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Want To Teach Poor Kids? Do It In 5 Easy Steps.

  • IWB Post
  •  May 7, 2015

A Quick Guide To Start Making A Difference

Here is a quick guide that gets you started with 5 easy ways to start educating the less-fortunate children around your neighbourhood.
Important Note: Before you embark on any of these ideas, please ensure that you have a longer-term curriculum in place and get it validated by a qualified and certified school teacher/principal.

1. Rent a small van/mini-bus and start a weekend mobile-school

All you need is a couple of volunteers, a balanced curriculum of academics and engaging activities, and a small van that can double up as a classroom when parked. Identify an area which has high concentration of poor children (usually slums in your city) and take your mobile-school to that area every weekend. Initial traction may be tough, but if you remain persistent and make the classes enjoyable, the kids are sure to turn up every time they hear your van approaching!

Case Study: Mukti Gupta has started a successful mobile-school in Kolkata. Read her story to get ideas on how you could start your own mobile-school too!

2. Start a classroom right inside your living room!

If you work from home or return from office early enough, you could get the lesser-privileged children from around your neighbourhood right inside your living room and conduct classes right there. You don’t need a lot of resources, just your home and the right curriculum will be enough to give these children quality education for free. You could also get your neighbours to join-in and help out with different subjects and activities. One of the ways you can spread the word around is by talking to your own domestic helps such as maids etc and asking them to send their children to you (in case they don’t go to a school).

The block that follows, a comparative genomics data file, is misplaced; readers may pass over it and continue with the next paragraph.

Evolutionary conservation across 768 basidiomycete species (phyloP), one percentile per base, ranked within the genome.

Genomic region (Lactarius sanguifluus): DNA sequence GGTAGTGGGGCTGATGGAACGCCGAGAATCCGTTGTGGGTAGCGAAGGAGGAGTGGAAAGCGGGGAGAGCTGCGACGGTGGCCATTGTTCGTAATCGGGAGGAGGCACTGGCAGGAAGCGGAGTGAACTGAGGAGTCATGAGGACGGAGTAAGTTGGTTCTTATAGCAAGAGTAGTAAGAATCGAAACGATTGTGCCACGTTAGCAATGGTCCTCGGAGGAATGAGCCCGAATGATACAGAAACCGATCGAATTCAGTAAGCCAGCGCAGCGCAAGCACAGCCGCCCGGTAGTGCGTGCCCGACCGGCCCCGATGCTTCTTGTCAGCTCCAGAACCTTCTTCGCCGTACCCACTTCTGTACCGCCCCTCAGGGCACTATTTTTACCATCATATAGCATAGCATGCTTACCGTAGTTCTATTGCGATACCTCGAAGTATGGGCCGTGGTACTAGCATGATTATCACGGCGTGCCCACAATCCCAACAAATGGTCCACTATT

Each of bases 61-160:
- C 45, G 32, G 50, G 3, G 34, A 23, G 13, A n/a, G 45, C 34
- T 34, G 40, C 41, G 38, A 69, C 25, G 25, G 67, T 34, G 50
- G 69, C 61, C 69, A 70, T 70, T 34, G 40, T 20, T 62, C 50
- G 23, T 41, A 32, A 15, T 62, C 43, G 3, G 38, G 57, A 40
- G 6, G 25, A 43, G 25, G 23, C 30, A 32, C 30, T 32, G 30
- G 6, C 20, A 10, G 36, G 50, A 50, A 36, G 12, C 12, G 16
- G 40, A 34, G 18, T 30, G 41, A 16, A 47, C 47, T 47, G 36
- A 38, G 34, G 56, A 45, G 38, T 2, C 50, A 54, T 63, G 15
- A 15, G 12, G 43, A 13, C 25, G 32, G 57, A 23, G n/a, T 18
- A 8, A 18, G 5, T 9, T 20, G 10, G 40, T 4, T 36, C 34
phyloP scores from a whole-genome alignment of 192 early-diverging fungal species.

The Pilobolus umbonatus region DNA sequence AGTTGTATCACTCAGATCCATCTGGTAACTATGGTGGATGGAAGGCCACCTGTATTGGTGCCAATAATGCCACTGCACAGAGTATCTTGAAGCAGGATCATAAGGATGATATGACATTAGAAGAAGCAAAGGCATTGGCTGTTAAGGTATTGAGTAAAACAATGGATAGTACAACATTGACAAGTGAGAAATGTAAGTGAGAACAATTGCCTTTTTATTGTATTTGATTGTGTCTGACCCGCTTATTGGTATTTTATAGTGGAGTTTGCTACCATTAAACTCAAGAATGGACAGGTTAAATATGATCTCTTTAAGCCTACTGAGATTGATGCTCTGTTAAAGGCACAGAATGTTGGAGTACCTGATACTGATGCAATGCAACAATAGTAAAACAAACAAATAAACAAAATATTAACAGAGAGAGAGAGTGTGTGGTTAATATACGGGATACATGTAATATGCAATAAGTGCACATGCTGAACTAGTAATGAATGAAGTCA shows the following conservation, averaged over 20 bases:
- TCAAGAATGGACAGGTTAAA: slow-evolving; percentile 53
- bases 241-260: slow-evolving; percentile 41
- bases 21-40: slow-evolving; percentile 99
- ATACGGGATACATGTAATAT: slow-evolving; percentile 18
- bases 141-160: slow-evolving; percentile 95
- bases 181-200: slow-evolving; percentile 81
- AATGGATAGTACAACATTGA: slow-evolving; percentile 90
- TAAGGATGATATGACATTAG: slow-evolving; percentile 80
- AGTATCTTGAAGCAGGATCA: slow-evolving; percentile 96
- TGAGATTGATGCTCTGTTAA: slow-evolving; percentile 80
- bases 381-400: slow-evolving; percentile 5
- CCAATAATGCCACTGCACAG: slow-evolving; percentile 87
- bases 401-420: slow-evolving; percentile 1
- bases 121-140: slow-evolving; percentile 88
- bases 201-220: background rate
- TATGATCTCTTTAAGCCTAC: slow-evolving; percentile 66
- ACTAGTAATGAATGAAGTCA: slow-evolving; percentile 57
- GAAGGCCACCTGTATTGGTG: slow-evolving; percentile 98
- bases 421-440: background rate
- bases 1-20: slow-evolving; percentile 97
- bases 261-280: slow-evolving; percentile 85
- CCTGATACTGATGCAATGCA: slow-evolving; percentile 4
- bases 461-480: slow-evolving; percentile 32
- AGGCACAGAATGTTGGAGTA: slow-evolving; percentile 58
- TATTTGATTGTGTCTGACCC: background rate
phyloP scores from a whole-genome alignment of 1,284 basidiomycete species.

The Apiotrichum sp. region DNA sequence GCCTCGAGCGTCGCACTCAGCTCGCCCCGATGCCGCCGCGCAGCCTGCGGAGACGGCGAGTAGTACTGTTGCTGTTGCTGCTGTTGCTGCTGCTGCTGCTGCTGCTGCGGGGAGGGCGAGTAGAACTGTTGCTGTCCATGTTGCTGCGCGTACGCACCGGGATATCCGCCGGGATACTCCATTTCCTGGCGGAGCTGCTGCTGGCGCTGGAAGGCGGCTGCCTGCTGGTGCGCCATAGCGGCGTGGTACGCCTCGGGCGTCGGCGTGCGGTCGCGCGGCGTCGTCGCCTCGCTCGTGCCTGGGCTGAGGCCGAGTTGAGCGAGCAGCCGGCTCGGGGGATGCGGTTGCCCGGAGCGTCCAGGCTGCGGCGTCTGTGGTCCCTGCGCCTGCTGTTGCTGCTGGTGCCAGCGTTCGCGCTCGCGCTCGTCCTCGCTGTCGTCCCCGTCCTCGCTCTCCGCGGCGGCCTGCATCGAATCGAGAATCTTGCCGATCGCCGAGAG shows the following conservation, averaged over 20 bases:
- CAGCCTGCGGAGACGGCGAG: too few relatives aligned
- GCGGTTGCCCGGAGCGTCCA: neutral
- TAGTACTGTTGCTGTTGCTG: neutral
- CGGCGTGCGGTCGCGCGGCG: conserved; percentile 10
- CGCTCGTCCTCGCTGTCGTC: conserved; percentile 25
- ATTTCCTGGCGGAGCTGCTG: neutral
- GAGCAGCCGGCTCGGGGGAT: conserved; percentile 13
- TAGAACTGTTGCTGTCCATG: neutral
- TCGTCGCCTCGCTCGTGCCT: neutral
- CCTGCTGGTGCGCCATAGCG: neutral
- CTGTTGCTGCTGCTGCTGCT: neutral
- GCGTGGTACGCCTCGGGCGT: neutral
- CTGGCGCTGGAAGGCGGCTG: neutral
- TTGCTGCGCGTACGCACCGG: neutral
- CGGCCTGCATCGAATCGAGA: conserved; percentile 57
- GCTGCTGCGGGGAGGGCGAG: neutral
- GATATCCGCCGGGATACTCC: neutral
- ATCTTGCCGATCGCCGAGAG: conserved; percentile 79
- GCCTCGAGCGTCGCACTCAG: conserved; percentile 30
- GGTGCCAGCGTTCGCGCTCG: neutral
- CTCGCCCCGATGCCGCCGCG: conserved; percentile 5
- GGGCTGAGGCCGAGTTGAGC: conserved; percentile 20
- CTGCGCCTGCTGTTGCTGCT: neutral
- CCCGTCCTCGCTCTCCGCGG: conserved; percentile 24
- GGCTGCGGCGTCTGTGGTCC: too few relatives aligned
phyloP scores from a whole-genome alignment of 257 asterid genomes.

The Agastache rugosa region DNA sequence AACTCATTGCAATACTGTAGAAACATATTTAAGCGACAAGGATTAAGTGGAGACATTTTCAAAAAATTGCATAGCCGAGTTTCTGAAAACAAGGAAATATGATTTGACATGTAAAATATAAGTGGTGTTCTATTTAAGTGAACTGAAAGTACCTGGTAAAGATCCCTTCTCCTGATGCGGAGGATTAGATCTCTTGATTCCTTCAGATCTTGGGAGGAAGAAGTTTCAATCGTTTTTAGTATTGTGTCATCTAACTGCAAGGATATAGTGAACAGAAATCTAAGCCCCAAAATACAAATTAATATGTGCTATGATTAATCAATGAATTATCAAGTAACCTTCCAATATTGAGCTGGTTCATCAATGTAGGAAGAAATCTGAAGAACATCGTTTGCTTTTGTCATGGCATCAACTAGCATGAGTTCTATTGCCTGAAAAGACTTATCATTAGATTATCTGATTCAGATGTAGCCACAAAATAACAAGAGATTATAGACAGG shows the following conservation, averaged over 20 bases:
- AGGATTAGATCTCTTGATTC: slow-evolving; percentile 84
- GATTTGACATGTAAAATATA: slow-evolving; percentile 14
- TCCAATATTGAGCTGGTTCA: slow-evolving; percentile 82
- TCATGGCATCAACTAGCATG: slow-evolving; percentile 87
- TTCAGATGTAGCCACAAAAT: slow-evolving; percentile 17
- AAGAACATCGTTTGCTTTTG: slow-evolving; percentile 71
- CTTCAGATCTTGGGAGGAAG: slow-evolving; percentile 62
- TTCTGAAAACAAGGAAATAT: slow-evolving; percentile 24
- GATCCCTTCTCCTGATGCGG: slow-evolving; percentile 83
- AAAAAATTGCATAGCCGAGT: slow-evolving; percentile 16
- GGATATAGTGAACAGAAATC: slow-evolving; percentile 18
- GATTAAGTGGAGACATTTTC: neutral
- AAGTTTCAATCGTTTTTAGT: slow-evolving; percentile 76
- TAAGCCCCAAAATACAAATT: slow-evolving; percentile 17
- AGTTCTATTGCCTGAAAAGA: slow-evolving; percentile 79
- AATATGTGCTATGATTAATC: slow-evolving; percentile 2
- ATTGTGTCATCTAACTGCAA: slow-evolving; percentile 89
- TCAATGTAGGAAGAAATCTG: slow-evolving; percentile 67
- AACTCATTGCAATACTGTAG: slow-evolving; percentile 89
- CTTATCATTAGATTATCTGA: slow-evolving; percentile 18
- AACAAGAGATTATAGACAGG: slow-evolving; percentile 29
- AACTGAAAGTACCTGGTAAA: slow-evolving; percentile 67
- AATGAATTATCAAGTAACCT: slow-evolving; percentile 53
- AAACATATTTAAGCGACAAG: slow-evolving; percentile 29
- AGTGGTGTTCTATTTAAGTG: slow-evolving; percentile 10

Case Studies:

3. Start a library with old books

Case Study: Provision stores and tea stalls became the new hangouts for the children of Bangalore’s slums

4. Setup a small training unit to teach skills to children

If you are good at any specific vocational skills (such as basket weaving, or stitching etc), start a small unit in your locality where children can come and learn these skills from you. Ensure that the skill you are teaching is appropriate to the child’s age. Teaching a computer-based skill can be extremely handy to these children if they are exposed to it in the long-run.

Case Study: Pranjal Dubey started a college for rural youth to impart life skills & quality education

5. Organize an outdoor sport every weekend with the children

They will not only enjoy the game, they will also pick up many life-skills in the process. Education is not always delivered through academic curriculum. Sports such as football, cricket, hockey help children come out of their shells and become better team players. Identify a ground near your community (perhaps a ground of a school/college?) which you can make use of on weekends. Get the parents and teachers of these children involved too – that way you can build a great sense of camaraderie amidst the children and their guardians.

Case Study: Vikas Plakkot started ‘Just For Kicks’ that uses football to bring a positive change in the students of government schools

Have other ideas? Leave them as comments below or write to us!

This article was originally published in The Better India.

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